Even at my advanced age, the Squire of the Stately Manor likes to experience new thrills. Sunday, your intrepid blogmeister accompanied the Divine Miss Vicki, rock star of the airwaves, to the Stoughton Conservation Club to experience our first trap shoot.
Well, almost the first. In my case, I had squeezed off three shots during my daylong hunter safety course this August at the North Bristol Sportsman's Club. Because I missed all three chances then, I envisioned abject and shameful failure at Stoughton, hoots of derision from school children, the scorn of red-blooded Americans everywhere, and a lifetime of regret.
I reckoned without our hosts. David Bruce (pictured at left) and Ken Heim would not permit failure, try as I might to achieve it. Before either Miss Vicki or the Squire was allowed to squeeze off a shot, Ken and David walked us through the fundamentals. Place gunstock firmly at shoulder and against your cheek, look down the barrel at the bead but if you can see the rail you're aiming too high, move the shotgun left to right but not up and down, catch the orange disk (called a "bird") at its apex when it is ever-so-momentarily stationary, but lead it slightly before firing.
Ken was one of my hunter safety instructors and David said he'd been shooting trap for 45 years, so we were in good hands.
Darned if I did not destroy, to my immense surprise, the first clay bird that hit the cool blue sky over rural Stoughton. Exploded it, demolished it. A daylight, orange fireworks display. Even these two days later I can feel the surge of adrenaline. Even now I can sense the elation I felt that Sunday morning.
"Pull," he said
Darned if I didn't destroy the next five birds as well. I began working the pump action on my .20-gauge Remington 870 Wingmaster with the authority of a touring pro as I replaced each well spent shell with a fresh load.
It was the first time I had fired this classic gun, having bought it used from noted turkey slayer Charlie Esser. It was a great home garage project to remove Charlie's turkey camouflaging and restore the gun to its original walnut stock and forearm, thanks to many applications of Birchwood-Casey oil. Turns out the Remington 870 had just the right choke to concentrate the shot for best trap-shooting accuracy. Indeed, trap shooting mimics the flight of a game bird flushed from its cover; a shotgun named "Wingmaster" ought to be just the ticket. (Here's one review.)
Vicki got off to a rough start until Dave Bruce discovered that she was using the wrong shotgun load. We switched her from #6 shot to #8 and along with better technique, she was pop, pop, popping the clays with a shotgun she had fired only once prior to Sunday. (Vicki is an expert with handguns.)
We discovered that one did not have to yell "pull." Any loud pronouncement, even the scatological comments frequently made after a miss, caused the voice-activated mechanism to launch another orange disc.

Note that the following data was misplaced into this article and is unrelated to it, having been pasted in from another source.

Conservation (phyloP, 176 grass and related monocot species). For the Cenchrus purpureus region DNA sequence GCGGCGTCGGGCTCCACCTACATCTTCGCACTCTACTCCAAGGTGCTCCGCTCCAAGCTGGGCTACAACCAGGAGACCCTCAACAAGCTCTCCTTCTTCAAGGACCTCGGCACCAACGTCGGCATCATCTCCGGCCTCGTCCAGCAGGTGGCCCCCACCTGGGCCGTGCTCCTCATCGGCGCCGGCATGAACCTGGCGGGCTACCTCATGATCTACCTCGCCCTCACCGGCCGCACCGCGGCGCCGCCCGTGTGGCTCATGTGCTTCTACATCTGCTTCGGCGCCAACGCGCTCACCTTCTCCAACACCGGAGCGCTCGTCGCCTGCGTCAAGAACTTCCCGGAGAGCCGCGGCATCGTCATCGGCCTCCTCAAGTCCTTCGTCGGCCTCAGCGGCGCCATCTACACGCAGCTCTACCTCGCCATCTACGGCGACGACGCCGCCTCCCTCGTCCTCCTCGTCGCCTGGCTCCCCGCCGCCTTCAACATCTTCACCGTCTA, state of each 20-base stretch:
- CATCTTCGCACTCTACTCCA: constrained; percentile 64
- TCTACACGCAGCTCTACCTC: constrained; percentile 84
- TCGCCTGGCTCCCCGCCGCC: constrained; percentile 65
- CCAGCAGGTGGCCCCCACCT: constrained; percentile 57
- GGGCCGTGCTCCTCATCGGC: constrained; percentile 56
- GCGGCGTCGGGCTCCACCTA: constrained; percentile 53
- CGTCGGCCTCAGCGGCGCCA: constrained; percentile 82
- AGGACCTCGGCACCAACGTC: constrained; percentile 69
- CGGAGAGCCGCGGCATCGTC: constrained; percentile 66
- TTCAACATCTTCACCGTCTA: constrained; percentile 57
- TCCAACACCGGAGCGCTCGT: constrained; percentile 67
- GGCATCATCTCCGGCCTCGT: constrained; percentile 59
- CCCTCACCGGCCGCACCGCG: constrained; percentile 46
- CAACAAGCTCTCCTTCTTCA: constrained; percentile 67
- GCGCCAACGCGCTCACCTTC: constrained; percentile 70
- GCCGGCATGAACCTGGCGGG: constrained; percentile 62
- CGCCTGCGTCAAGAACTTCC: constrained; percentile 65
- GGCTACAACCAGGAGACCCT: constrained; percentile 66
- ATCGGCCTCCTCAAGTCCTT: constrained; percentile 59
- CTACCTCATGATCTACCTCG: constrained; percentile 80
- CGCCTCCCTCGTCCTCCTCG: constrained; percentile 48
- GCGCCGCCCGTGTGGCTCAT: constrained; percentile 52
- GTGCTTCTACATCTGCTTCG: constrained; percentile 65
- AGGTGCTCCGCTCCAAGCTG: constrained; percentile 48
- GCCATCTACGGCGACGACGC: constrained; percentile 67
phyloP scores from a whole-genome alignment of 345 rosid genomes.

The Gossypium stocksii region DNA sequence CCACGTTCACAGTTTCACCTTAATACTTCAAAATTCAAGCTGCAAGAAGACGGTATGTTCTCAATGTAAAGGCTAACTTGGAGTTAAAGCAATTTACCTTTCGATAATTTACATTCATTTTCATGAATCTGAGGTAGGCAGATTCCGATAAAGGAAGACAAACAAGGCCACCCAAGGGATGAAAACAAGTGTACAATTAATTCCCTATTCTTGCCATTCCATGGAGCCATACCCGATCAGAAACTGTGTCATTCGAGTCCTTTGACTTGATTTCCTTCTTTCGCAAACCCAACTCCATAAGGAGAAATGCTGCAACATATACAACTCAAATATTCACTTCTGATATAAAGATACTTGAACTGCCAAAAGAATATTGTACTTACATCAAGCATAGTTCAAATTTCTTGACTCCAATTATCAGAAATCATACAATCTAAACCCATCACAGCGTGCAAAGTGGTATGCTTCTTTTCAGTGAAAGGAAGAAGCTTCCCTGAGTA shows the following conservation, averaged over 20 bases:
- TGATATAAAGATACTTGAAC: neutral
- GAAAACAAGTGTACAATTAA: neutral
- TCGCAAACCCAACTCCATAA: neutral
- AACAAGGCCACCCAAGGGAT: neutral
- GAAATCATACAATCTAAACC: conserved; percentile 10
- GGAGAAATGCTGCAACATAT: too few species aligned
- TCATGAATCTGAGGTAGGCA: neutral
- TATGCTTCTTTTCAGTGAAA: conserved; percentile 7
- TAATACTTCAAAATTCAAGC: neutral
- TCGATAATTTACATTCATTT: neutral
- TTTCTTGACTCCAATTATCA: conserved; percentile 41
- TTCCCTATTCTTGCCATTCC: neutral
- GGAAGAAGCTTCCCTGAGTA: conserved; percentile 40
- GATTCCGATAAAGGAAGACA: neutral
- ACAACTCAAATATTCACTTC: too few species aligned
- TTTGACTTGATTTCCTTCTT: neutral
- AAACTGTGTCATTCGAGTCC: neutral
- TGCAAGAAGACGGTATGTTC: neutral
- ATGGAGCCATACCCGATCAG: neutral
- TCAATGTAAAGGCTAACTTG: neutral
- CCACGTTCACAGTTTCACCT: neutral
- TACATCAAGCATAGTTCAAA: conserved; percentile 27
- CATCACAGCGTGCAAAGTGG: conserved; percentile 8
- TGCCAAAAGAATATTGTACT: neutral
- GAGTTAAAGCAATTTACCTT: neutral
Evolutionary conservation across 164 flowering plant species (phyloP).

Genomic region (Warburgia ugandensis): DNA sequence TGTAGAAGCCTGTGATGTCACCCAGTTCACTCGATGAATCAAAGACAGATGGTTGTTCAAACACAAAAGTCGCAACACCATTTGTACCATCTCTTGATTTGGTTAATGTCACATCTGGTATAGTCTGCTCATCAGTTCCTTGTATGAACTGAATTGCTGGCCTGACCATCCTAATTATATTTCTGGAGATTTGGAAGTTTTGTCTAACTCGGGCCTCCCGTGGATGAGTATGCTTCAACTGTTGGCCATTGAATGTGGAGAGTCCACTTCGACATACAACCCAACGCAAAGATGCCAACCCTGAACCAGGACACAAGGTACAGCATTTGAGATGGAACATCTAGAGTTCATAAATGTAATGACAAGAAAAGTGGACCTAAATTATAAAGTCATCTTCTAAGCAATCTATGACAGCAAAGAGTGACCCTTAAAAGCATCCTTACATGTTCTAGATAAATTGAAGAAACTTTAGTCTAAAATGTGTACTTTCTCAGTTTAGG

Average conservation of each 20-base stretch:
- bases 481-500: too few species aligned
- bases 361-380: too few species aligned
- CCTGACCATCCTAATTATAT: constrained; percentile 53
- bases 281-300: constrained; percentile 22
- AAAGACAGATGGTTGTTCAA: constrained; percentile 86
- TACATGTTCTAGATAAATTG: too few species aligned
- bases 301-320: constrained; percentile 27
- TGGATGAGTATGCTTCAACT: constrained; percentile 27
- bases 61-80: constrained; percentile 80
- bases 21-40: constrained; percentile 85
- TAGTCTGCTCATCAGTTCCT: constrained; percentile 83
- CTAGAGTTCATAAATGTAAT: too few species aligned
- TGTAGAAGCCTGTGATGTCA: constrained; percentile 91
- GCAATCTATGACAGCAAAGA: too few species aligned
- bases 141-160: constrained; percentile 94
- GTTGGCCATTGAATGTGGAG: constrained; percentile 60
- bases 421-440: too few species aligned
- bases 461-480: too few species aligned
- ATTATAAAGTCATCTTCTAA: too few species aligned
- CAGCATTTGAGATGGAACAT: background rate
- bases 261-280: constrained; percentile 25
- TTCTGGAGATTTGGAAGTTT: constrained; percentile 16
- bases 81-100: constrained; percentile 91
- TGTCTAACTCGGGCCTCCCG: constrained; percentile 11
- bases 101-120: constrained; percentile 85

Trap is shot five times each at five stations and I have to admit to poor success at the left and right extremes -- but they're supposed to be more difficult. I did not keep close count but estimate I hit at least two-thirds of my shots. Dave Bruce pronounced that an excellent result for a first timer.
Naturally, the chit chat ran to gun politics and after an exposition from Miss Vicki one of our hosts exclaimed, "It's just like she's on radio!"
After picking up our spent shells we repaired to the clubhouse for coffee, soft drinks, sausage and stories. Only today was I reminded that, perhaps more than once, I did not have my shotgun properly seated against my shoulder -- probably holding it only with my hands. The bruise that resulted from the recoil is pictured below. (It doesn't hurt -- I bruise easily due to medication.)
What is it?
On the spacious and fruitful grounds of the Experimental Work Farm our indentured servants found this fellow emerging from the woodlands, the shape and color of a volleyball, the visual consistency of styrofoam, the size of a basketball. (It's partly covered with leaves.) Would it help you to know that we are now eating it in our spaghetti?
Yes, it is a puffball, a species of mushroom. (Here's a good mushroom website.)
Education instead of incarceration
O.K., a little politics. Has any politician ever gotten a front-page headline more cheaply than Dane County Exec Joe Parisi did in this morning's WI State Journal?
"Parisi tackles racial disparity."
I read the article and I'll be darned in I can tell you how his guilty conscience money is going to change the fact that black people are jailed in Dane County at a rate of six times their percentage of population. That, in itself, does not indicate racial discrimination.
Richard Harris, executive director of Vision Beyond Bars, is right on target when he says,
"In our (black) community, people have lost a sense of shame of having a criminal conviction. ... We're not being responsible with our own kids."
That kind of straight talk will do more than Joe Parisi's feel-good "small ticket items" ever could. (Here's more where that came from.)
Want to change the black paradigm from failure to success, Joe? Come out four-square for Kaleem Caire's Madison Urban Prep!